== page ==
(c) Combustion must be maintained in a stream of air moving with a high velocity in the region of 30-60 m/s, and stable operation is required over a wide range of air/fuel ratio from full load to idling conditions. The air/fuel ratio might vary from about 60: 1 to 120: 1 for simple cycle gas turbines and from 100: 1 to 200: 1 if a heat exchanger is used. Considering that the stoichiometric ratio is approximately 15: 1 it is clear that a high dilution is required to maintain the temperature level dictated by turbine stresses.
(d) The formation of carbon deposits ('coking') must be avoided, particularly the hard brittle variety. Small particles carried into the turbine in the high-velocity gas stream can erode the blades and block cooling air passages; furthermore, aerodynamically excited vibration in the combustion chamber might cause sizeable pieces of carbon to break free, resulting in even worse damage to the turbine.
(e) In aircraft gas turbines, combustion must also be stable over a wide range of chamber pressure because of the substantial change in this parameter with altitude and forward speed. Another important requirement is the capability of relighting at high altitude in the event of an engine flame-out.
(f) Avoidance of smoke in the exhaust is of major importance for all types of gas turbine; early jet engines had very smoky exhausts, and this became a serious problem around airports when jet transport aircraft started, to operate in large numbers. Smoke trails in flight were a problem for military aircraft, permitting them to be seen from a great distance. Stationary gas turbines are now found in urban locations, sometimes close to residential areas.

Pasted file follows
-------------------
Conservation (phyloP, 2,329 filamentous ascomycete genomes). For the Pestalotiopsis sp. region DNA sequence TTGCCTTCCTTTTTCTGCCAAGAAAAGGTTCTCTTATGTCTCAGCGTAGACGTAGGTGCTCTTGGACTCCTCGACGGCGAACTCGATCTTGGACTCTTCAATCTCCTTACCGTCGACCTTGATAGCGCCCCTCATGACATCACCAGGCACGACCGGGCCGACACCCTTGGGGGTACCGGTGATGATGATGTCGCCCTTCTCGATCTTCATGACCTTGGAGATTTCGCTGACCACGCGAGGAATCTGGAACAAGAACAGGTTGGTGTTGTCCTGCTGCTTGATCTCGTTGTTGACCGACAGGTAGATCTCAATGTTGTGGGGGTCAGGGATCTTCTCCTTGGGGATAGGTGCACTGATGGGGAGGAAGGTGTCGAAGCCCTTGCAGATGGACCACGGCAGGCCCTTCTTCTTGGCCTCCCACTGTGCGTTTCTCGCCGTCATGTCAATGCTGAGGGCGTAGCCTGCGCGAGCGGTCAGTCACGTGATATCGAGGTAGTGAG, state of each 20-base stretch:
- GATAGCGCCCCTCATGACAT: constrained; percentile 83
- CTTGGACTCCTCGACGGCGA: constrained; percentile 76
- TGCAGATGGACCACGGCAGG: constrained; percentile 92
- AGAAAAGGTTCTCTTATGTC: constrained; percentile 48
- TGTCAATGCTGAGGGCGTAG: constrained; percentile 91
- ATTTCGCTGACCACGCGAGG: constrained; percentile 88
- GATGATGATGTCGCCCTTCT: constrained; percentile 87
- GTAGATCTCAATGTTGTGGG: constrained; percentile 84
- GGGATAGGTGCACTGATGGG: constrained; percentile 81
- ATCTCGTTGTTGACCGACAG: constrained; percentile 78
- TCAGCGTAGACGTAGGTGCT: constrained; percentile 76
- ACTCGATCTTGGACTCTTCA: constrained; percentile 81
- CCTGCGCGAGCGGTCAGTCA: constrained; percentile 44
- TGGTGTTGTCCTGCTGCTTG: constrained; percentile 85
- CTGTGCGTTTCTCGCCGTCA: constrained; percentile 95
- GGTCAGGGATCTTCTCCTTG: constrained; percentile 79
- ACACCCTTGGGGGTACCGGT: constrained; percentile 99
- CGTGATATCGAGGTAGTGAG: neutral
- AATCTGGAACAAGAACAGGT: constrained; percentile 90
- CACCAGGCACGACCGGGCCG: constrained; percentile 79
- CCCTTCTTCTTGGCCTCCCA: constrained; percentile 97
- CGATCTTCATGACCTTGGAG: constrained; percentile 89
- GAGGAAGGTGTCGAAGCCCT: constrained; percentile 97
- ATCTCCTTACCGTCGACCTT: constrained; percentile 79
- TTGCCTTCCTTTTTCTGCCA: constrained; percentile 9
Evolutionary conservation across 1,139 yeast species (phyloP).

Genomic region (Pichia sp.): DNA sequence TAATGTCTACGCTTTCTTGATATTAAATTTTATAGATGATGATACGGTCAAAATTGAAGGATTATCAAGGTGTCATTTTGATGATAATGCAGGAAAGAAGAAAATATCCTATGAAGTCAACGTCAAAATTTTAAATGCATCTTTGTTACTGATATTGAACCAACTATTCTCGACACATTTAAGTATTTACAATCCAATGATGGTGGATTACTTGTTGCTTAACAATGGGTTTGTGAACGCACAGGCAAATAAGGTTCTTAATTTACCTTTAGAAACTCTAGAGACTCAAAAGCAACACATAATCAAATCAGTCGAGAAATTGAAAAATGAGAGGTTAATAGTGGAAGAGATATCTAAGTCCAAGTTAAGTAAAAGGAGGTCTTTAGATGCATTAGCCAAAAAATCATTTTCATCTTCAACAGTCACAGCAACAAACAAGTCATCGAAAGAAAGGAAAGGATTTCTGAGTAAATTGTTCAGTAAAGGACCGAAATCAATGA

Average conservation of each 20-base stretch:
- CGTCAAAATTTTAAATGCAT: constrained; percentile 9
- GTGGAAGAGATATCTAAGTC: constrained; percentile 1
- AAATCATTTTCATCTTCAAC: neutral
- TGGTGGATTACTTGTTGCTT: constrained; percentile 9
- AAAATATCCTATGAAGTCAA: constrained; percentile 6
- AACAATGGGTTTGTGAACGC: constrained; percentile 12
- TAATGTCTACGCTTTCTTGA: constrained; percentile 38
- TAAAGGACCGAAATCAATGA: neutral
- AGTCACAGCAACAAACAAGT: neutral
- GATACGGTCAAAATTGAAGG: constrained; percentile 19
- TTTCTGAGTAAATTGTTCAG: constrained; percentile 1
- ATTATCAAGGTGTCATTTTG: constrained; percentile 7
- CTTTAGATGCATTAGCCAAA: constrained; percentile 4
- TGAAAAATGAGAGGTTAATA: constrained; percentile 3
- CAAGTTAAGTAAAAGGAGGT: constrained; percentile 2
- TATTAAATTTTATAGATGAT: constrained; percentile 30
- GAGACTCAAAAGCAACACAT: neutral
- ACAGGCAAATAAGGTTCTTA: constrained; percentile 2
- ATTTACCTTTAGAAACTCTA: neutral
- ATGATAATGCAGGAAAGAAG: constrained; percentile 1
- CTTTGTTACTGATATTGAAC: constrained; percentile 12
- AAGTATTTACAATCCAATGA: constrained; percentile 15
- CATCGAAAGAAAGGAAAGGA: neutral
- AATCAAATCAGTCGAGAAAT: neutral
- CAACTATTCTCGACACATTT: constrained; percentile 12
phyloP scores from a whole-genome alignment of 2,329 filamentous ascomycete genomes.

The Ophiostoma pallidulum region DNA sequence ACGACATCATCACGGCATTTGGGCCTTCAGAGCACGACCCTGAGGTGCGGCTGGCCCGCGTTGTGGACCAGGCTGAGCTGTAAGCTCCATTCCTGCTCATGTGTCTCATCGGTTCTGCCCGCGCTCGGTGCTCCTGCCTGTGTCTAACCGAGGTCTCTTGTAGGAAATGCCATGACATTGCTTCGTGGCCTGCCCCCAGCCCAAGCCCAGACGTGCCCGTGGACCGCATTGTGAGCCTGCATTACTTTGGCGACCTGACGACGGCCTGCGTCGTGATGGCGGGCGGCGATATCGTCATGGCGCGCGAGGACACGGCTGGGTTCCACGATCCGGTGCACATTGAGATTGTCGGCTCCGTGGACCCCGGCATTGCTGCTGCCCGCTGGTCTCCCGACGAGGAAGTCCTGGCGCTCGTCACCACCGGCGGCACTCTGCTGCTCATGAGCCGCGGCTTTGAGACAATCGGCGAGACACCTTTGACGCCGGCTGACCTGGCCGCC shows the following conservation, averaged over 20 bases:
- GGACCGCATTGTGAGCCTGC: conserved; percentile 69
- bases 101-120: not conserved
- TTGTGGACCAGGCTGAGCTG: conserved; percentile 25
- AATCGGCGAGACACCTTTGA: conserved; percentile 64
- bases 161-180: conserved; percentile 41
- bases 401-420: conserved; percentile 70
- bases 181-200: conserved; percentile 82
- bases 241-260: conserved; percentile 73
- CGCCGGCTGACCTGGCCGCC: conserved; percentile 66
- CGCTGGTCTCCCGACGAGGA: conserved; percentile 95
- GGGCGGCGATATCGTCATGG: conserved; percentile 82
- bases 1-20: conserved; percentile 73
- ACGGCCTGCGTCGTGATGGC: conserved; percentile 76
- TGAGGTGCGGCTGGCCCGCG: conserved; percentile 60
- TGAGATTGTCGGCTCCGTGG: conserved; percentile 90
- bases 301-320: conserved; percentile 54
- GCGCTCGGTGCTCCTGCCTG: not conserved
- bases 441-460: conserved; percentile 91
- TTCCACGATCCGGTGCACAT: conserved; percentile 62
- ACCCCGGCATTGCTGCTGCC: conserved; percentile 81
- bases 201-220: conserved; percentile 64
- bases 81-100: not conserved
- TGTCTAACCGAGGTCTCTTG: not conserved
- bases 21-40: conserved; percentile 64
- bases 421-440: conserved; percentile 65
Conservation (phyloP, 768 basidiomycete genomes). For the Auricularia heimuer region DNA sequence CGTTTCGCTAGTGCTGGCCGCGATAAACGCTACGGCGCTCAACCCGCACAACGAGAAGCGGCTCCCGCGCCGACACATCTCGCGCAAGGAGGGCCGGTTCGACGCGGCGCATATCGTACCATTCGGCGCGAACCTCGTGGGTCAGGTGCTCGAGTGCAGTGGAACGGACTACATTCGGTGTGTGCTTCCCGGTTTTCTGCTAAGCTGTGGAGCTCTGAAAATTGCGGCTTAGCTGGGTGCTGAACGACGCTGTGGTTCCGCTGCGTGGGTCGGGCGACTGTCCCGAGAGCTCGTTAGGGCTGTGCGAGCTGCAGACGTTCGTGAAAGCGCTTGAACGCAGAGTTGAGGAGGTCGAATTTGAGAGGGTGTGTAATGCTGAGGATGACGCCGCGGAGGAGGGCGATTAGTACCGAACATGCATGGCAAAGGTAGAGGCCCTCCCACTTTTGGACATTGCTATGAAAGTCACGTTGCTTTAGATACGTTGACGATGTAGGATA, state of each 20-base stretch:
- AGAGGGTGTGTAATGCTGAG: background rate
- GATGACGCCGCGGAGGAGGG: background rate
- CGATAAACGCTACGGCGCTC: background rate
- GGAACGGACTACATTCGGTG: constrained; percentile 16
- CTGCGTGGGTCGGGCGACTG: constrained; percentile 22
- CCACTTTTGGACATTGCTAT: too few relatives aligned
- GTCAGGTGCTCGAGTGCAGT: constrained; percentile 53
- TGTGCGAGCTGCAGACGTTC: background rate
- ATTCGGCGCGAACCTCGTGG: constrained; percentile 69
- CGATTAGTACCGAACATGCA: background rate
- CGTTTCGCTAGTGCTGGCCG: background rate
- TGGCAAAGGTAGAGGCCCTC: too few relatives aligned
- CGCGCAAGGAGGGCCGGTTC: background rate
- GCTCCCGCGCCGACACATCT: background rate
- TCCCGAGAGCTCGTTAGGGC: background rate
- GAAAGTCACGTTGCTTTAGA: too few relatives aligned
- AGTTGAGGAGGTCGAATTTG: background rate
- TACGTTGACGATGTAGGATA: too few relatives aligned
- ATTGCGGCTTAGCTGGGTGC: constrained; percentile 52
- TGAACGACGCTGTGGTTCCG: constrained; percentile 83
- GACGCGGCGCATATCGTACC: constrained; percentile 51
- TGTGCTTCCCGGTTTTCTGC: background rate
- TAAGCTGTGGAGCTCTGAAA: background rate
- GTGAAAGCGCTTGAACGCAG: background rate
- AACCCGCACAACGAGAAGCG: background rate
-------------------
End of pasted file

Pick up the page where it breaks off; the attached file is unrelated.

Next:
(g) Although gas turbine combustion systems operate at extremely high efficiencies, they produce pollutants such as oxides of nitrogen (NOx), carbon monoxide (CO) and unburned hydrocarbons (UHC) and these must be controlled to very low levels. Over the years, the performance of the gas turbine has been improved mainly by increasing the compressor pressure ratio and turbine inlet temperature (TIT). Unfortunately this results in increased production of NOx Ever more stringent emissions legislation has led to significant changes in combustor design to cope with the problem.
Probably the only feature of the gas turbine that eases the combustion designer's problem is the peculiar interdependence of compressor delivery air density and mass flow which leads to the velocity of the air at entry to the combustion system being reasonably constant over the operating range.
For aircraft applications there are the additional limitations of small space and low weight, which are, however, slightly offset by somewhat shorter endurance requirements. Aircraft engine combustion chambers are normally constructed of light-gauge, heat-resisting alloy sheet (approx. 0.8 mrn thick), but are only expected to have a life of some 10000 hours. Combustion chambers for industrial gas turbine plant may be constructed on much sturdier lines but, on the other hand, a life of about 100000 hours is required. Refractory linings are sometimes used in heavy chambers, although, the remarks made in (d) about the effects of hard carbon deposits breaking free apply with even greater force to refractory material.
We have seen that the gas turbine cycle is very sensitive to component inefficiencies, and it is important that the aforementioned requirements should be met without sacrificing combustion efficiency. That is, it is essential that over most of the operating range all the fuel injected should be completely burnt and the full calorific value realized. Any pressure drop between inlet and outlet of the combustor leads to both an increase in SFC and a reduction in specific power output, so it is essential to keep the pressure loss to a minimum. It will be appreciated from the following discussion that the smaller the space available for combustion, and hence the shorter the time available for the necessary chemical reactions, the more difficult it is to meet all the requirements and still obtain a high combustion efficiency with low pressure loss. Clearly in this respect designers of combustion systems for industrial gas turbines have an easier task than their counterparts in the aircraft field.